Senior Evan Gordinier has given CBA a quality scorer off the bench to give them offensive depth that is among the best in the Shore. (Photo by Bill Normile)

“We all stayed together this year,’’ Laffey said. “We haven’t had any fights. We are all one.”

The experience of last season was either going to break the Colts or make them closer than ever. As Wilt Chamberlain famously said, “Nobody loves Goliath.” With those alternately reveling or angered by their failure all around them, they had to turn to one another.

“Coach (Geoff) Billet says we’re the closest team he has ever had,’’ Andree said. “I love playing with these guys.”

“All the alumni saying stuff, it felt like everybody was against us, but we don’t mind it,’’ Laffey said. “We can handle it.”

Billet knows the pressure all too well. He is a former CBA star whose 1995 team is the only one in Colts history to reach the NJSIAA Tournament of Champions, which was created in 1989.

“The kids joke at school that if we’re playing somebody’s seventh-grade team I’d be nervous,’’ Billet said. “I always feel pressure, but I just want the kids to experience what other teams at CBA have experienced because they have worked so hard.”

Andree, Laffey, senior point guard Rob Kennedy, Navy-bound senior guard Louie Pillari, senior forward Chimaechi Ekekeugbor, senior guard Evan Gordinier and junior point guard Shaun Belbey form the rotation of a team that has not lost to a Shore Conference opponent this season. The Colts are better defensively and have more offensive depth than last season, as Gordinier showed in scoring 10 key points off the bench in their SCT quarterfinal win over Neptune to complement a 21-point effort by Andree.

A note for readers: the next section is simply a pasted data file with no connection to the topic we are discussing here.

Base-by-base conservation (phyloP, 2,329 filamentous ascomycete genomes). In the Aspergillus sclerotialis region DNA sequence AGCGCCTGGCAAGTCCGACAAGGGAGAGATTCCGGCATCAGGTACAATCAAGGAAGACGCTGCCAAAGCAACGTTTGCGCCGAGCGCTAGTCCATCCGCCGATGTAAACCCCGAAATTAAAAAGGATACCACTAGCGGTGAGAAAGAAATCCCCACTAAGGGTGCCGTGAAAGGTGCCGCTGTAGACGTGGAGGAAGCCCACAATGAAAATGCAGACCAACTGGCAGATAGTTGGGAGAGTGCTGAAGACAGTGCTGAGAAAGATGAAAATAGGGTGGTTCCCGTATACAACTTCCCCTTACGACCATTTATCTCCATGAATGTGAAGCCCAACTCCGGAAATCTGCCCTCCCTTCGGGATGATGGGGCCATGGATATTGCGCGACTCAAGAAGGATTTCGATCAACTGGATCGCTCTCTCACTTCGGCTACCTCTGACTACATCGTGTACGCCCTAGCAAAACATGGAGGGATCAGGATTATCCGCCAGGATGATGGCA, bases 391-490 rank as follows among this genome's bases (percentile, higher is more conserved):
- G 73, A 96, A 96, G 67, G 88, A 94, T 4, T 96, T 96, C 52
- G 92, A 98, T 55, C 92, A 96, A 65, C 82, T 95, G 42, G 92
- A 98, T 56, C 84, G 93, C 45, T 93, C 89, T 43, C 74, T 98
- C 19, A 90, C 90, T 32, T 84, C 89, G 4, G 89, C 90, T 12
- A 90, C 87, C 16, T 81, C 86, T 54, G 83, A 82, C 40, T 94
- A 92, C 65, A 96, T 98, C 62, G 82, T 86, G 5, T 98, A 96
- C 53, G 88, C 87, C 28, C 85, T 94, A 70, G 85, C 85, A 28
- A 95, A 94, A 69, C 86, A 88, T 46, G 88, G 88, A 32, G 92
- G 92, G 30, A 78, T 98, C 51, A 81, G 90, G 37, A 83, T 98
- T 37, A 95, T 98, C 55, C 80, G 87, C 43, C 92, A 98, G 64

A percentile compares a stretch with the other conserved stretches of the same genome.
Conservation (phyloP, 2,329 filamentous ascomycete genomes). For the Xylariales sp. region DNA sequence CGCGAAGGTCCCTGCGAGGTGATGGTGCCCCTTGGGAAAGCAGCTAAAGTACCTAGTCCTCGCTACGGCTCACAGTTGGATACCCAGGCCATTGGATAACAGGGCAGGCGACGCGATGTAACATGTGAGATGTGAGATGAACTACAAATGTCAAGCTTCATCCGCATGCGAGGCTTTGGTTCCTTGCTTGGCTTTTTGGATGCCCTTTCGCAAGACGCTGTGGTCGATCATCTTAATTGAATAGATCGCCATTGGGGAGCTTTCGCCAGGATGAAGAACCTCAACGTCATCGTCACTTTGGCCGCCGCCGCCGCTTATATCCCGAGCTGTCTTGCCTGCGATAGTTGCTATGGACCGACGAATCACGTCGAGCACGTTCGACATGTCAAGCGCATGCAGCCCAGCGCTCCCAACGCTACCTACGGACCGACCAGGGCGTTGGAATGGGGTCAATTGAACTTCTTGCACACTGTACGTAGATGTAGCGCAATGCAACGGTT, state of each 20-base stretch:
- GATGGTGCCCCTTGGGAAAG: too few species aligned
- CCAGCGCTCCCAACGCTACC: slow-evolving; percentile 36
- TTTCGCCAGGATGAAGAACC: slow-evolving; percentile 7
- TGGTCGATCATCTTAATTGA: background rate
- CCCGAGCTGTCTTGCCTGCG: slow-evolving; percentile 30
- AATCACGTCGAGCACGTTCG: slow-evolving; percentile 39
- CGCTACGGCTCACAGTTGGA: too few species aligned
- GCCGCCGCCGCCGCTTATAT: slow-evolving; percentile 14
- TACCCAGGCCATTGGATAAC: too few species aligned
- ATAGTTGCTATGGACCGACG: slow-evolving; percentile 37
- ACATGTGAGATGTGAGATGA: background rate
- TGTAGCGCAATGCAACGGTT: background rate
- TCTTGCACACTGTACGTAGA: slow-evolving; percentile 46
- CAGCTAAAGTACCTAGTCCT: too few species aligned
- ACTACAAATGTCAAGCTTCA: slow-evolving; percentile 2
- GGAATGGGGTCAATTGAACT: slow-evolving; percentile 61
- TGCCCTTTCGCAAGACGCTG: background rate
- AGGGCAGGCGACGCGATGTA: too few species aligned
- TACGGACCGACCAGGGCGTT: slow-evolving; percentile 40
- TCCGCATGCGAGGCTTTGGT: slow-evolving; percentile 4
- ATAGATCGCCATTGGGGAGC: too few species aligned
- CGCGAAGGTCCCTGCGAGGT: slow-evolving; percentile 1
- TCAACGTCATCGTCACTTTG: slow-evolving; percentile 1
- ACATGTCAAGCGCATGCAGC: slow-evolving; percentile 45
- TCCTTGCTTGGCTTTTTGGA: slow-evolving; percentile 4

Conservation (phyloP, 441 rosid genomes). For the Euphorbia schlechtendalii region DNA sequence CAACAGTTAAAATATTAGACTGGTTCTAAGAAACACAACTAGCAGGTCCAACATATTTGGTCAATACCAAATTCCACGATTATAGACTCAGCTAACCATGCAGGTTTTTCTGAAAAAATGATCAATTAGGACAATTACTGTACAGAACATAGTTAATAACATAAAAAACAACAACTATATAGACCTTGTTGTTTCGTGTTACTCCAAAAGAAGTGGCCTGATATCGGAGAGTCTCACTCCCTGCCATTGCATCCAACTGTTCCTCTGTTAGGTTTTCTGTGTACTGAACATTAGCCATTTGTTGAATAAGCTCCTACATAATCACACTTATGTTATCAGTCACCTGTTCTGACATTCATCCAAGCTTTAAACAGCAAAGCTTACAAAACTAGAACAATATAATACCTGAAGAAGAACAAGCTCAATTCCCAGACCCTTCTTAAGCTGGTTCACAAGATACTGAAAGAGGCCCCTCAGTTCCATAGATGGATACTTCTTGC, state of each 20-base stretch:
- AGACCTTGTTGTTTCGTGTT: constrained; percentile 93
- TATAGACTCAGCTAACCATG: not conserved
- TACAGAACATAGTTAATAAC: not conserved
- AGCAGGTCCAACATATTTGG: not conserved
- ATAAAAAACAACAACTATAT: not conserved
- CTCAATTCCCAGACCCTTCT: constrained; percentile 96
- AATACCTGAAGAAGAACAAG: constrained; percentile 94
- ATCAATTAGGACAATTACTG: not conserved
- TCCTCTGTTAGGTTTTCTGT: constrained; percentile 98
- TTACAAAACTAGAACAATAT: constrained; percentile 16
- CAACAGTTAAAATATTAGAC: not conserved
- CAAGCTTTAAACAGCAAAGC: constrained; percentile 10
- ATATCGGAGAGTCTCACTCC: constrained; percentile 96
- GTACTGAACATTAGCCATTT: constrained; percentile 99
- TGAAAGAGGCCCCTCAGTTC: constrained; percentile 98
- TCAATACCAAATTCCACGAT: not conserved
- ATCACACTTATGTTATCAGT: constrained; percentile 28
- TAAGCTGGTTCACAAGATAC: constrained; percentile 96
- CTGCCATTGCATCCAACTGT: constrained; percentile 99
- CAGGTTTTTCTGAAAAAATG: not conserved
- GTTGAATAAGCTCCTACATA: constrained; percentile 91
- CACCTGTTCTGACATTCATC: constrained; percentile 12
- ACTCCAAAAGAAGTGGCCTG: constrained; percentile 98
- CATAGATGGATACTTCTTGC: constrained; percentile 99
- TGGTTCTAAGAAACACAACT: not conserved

CBA received its biggest test from a local team in the 50-47 win over Neptune to return to the semifinals for the first time since winning the tournament in 2010. The Scarlet Fliers were the first Shore team this season to lose by less than double digits to the Colts, who made the crucial plays in the fourth quarter despite multiple turnovers against Neptune’s pressure.

“I think we learned we’re a tougher team than a lot of people think,’’ Ekekeugbor said. “Some people thought our division was weak, but we can play with the best. Last year was tough, but it was motivation. We’ve got to continue to prove people wrong.”

Plus, after all the hand-wringing last season, that loss to Matawan looks like it was more a sign of the Huskies’ ascendance than CBA’s downfall. Matawan has reached the SCT semifinals this season for the first time in 50 years and will play Point Beach in the other game at 6 p.m. on Wednesday.

With last season in the rearview mirror and their spot among the top teams in the Shore Conference secured, the Colts now look forward to finishing the job and claiming their 17th SCT title.

“We couldn’t wait to get back to the semifinals, and now that we’re here, we’re going to have some fun,’’ Andree said.